Consol still looking for missing miner
CHARLESTON, W.Va. -- Federal regulators have given Consol Energy the go-ahead to try a complex diving operation aimed at locating the body of a United Mine Workers union member killed a week ago when a coal-waste embankment collapsed in Harrison County.
The plan approved by the U.S. Mine Safety and Health Administration also gives Consol permission to resume dumping coal slurry into the Nolan Run impoundment near Lumberport, even as efforts to find the miner's body continue.
On Saturday, Consol plans to try to find the body by sending divers into the impoundment through a 40-foot pipe. They'll try to enter the dozer and recover the body. If that doesn't work, the company will try building a small dam around the dozer, pumping coal waste out of that area, and then sending divers into the water.
MSHA spokeswoman Amy Louviere said a forensics dog brought to the property Thursday night "gave a positive reaction, indicating that the recovery team is working in the right location."
Crews have been searching for more than a week for the missing miner, whose bulldozer fell into the impoundment when part of the saddle dike collapsed shortly after noon on Nov. 30. Two Consol engineers and their pickups also ended up in the slurry, but the engineers escaped and were treated at local hospitals and released.
The incident at Consol's Robinson Run complex occurred the same day that an Alpha Natural Resources miner was killed when he was crushed between two pieces of mining equipment at an underground mine in Greenbrier County.
West Virginia leads the nation with seven of the 19 U.S. coal-mining deaths in 2012.
The Nolan Run incident has renewed discussion of citizen concerns about coal-waste impoundment safety in West Virginia.
Construction of the embankment involved placing coal refuse on top of previously placed coal refuse, a process in which experts say it is key to allow enough time for wet material from the preparation plan to dry out, harden, consolidate and gain enough strength. Earlier this week, activists launched a petition campaign to urge President Obama to order a moratorium on this sort of slurry construction.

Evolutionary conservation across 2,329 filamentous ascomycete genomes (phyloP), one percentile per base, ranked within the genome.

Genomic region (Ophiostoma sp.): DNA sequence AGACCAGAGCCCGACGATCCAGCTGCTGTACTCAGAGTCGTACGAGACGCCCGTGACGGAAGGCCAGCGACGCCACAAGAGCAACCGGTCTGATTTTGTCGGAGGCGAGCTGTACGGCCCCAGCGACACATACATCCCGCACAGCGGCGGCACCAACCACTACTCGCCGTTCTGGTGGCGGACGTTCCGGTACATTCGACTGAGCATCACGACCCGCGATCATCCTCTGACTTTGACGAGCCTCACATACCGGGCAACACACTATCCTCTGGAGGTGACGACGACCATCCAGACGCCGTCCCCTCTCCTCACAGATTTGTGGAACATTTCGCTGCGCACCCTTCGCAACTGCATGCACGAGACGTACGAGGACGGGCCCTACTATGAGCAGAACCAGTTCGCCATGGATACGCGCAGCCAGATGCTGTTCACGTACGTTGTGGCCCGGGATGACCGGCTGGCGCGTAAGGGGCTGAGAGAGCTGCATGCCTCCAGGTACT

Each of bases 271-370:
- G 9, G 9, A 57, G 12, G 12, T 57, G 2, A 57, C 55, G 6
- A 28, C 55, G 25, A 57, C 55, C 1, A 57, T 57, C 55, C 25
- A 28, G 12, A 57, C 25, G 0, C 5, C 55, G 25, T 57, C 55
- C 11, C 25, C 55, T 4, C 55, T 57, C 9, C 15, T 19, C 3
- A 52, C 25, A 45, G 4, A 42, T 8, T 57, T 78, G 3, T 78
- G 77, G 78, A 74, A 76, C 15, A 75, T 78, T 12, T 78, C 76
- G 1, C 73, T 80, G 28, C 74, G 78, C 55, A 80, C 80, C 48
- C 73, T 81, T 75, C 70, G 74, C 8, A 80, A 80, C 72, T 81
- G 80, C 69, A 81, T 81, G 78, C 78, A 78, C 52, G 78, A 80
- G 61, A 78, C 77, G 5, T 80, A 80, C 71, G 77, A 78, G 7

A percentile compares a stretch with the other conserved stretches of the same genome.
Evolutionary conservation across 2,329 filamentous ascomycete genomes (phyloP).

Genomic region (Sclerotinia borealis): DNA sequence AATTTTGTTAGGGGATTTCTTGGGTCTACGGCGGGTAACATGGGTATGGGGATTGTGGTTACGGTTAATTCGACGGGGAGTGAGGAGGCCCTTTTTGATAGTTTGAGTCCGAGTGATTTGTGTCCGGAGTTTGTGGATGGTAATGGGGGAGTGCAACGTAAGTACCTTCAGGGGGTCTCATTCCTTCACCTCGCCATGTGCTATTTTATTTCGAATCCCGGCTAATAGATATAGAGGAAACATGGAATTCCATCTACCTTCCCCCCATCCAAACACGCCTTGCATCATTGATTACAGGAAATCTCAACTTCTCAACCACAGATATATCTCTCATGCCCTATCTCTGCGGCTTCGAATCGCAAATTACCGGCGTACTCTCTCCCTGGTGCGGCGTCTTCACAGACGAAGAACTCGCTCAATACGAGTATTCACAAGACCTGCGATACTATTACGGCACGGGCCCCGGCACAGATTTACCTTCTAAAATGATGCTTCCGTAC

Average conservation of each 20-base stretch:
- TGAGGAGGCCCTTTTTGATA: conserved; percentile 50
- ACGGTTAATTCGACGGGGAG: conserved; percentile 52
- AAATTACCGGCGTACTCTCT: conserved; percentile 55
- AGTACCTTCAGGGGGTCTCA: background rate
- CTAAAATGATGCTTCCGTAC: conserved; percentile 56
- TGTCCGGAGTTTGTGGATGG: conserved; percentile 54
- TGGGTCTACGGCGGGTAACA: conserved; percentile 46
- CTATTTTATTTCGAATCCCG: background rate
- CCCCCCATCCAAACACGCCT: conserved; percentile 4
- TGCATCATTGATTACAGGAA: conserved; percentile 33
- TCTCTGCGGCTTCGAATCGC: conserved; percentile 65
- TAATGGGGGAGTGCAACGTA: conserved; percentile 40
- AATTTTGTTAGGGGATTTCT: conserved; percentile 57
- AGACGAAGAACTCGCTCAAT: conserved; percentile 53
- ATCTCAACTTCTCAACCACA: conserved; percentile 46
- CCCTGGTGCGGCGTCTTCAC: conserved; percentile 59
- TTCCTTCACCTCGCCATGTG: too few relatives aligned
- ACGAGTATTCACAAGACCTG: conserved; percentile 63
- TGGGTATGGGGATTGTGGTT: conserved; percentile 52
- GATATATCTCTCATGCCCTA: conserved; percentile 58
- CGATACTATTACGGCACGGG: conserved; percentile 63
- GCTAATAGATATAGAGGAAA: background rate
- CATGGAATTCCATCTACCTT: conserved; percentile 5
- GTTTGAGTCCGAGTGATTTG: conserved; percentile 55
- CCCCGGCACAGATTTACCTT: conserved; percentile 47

Since last year, the federal Office of Surface Mining Reclamation and Enforcement has been working on a study that examines whether the state's coal-refuse dam material is properly compacted. The OSM has refused to release the results of its testing.
Meanwhile, Consol had suspended all mining at Robinson Run last weekend, but resumed smaller-scale "development mining" Monday morning and had the mine's more lucrative longwall machine running again Wednesday, officials said.
MSHA approved the company's plan to restart the Robinson Run preparation plant and resume disposing of slurry in the impoundment. Company officials released a diagram showing a large boom being placed across the impoundment to isolate active slurry disposal from the section where the bulldozer is located. Consol vice president for safety Lou Barletta said the slurry dumping "will not interfere" with the body recovery efforts.
UMW spokesman Phil Smith said the union agreed to the Consol plan, on the condition that active slurry disposal occur only in that isolated area away from the recovery efforts.
"The understanding we have with them is, if the current plan to recover the body over the next couple of days fails, they are going to stop using the preparation plant until we can figure out another way to go at this thing," Smith said. "It gives them a window of several days to produce while we do this to try to go find the body."
Reach Ken Ward Jr. at firstname.lastname@example.org or 304-348-1702.